Network analysis has already been used for measuring behavioral variables (including also aggression) and detecting relations between behavioral patterns as well as determinants of such behaviors [34] - [40] . Network analysis is based on the assumption that a behavior is not just a matter of individual tendencies and options but a structural phenomenon. As such one, it is calculated by network algorithms which detect the concentration of aggression either directly on a person or accumulatively from one person to another (chain of subsequent aggressive actions). It is also calculated to what extent a person is both attacking and attacked or only attacking. Thus, a person is not “aggressive” alone―as an autonomous and independent unit―but may be considered to be more or less aggressive depending on the actions he practiced to and received from the others. The whole of such behavioral relations constitutes a system of deep and possibly long-path interdependencies.

For the analysis of the primary network variables three indicators were used: a) the superficial, b) the idiosyncratic and c) the strategic behavior (particularly, aggressive behavior). These are expected to indicate incidental, impulsive and adaptive behavior, respectively, and have been suggested, theoretically supported and empirically tested in previous research [41] . The “superficial” aggression is just the percentage of aggressive actions from each person to the others to the whole actions (relations) constituting the aggressiveness network (outdegree). The so-called “idiosyncratic” aggression is the difference between the aggressive actions practiced by a person to the others and the aggressive actions he receives from them (indegree + Katz status + pagerank + authority) calculated either directly and superficially as first target (indegree―the inverted vertices of outdegree), or in accumulative forms (chains of successive actions), calculated with particular network algorithms such as Katz status, pagerank and authority [41] . (These network algorithms are not described in details here, as they are widely accessible in several articles and websites.)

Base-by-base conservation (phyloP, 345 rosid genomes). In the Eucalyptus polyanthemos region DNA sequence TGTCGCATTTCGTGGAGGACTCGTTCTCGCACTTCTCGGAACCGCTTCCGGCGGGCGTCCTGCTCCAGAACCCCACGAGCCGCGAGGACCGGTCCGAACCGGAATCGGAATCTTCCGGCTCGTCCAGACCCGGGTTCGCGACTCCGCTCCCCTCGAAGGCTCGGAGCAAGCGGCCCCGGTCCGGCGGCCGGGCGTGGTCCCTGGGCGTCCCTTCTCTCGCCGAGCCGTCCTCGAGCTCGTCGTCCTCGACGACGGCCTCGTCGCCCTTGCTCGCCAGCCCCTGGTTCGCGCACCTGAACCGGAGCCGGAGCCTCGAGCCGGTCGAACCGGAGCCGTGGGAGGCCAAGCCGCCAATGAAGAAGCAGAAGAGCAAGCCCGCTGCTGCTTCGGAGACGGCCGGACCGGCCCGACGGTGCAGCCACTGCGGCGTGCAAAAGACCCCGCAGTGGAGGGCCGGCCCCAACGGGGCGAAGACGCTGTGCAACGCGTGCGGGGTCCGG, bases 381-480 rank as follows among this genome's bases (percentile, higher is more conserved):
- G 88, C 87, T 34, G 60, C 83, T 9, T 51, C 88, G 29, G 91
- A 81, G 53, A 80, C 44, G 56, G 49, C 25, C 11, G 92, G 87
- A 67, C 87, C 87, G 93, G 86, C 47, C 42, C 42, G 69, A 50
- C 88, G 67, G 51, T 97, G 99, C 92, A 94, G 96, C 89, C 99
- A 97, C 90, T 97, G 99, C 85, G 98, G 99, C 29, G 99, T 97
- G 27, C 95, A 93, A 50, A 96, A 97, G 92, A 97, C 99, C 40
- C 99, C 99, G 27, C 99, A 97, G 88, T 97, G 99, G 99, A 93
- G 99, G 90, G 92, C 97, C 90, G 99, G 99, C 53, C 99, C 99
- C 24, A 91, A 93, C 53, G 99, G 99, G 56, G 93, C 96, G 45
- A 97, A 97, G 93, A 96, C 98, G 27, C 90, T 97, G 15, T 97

As the difference expresses an increment (not a ratio), it is regarded as an indicator of immanent tendency of aggression, namely a tendency mainly dependent on the idiosyncrasy and not on the environment (the aggression received from the others). On the contrary, the “strategic” aggression is not the difference but the ratio of the afore-mentioned practiced and received aggression. This shows a reaction taking place proportionally to the environment and, thus, reveals a strategic behavioral pattern.

The expected academic added value of this research consists in:

-The distinctive and comparative exploration of these three forms of aggressiveness in a quantitative way (network analysis) in relation to hunting as well as the examination of the possible relation of network and non-network parameters of aggression, violence and deviant behavior to hunting.

-The typology seems to have not only descriptive but also explanatory value, as it seems to disclose not only distinguishable patterns of behavior depending on different occasions but also a gradual involvement of aggressiveness dimensions.

-The use of prison inmate school class as an illustration, which is supposed to externalize the maximum of possible aggression under the suppressive and/or oppressive conditions of imprisonment.

The practical added value is expected to consist in the detection of determinants of aggressiveness and of the formulation of a typology of aggressiveness, always focusing on hunting and non-hunting experience as well as on attitudes toward hunting. In this way, this study is expected to contribute to the general discussion about the possible relation between hunting and aggressiveness with this new basis of empirical evidences.

Aim of this research is to answer the following questions:

-To what extent the general criminal profile (including violent behavior) is related with hunting.

-To what extent aggressive behavior (superficial, idiosyncratic and strategic at four basic options of aggressive actions, namely threat, verbal, gestural harassment and harming) occurring within prison inmate network is correlated with hunting and non-hunting.

-To what extent these aggressive behavioral patterns appear as a reasonable typology (combinations) depending on the hunting-and no hunting familiarity.

2. Method

2.1. Sampling

In 2015, two network samples of male prison inmates were collected. Prison inmates were selected as sample for this research, because this sample provided the opportunity of clearer depicting possible relation of hunting with aggressiveness and deviant behavior in general. Male adult prisoners were preferred to female ones, as they are a typical and dominant category of prisoners. The practical difficulties mainly consisted in communication with prisoners of different education levels, trustfulness and interestedness in participating in such a research. These difficulties were effectively confronted with the help and mediation of prisoners who had gained the trust of others, who were of higher education level and of the prison school educators who explained to others the content of the questionnaire.